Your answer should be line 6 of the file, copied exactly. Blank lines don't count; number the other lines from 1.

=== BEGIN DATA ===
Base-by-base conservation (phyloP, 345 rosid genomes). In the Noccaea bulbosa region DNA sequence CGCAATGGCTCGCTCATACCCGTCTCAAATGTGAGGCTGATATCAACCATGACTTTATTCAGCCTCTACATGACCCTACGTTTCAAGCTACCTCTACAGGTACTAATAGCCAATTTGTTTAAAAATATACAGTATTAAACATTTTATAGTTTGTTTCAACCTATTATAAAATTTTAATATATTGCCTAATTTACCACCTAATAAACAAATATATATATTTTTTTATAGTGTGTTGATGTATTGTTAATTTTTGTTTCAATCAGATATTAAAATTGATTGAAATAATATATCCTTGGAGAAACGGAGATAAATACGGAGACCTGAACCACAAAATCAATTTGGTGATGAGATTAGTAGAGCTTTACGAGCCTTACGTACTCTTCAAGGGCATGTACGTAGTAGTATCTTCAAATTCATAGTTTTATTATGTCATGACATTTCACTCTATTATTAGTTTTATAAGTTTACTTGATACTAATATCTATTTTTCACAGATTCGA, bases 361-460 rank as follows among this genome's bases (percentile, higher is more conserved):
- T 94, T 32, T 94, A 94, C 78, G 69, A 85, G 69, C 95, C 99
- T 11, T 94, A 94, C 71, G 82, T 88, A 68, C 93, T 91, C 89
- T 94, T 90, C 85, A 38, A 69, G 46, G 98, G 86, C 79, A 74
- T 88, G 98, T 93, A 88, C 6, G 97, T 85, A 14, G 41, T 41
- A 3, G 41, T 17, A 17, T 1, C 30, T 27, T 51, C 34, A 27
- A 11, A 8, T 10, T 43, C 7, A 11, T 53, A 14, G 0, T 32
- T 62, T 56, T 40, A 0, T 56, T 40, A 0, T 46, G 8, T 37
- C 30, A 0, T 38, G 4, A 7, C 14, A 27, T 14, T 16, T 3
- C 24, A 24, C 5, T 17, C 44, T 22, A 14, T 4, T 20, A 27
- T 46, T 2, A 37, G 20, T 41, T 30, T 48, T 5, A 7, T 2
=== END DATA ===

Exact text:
- A 3, G 41, T 17, A 17, T 1, C 30, T 27, T 51, C 34, A 27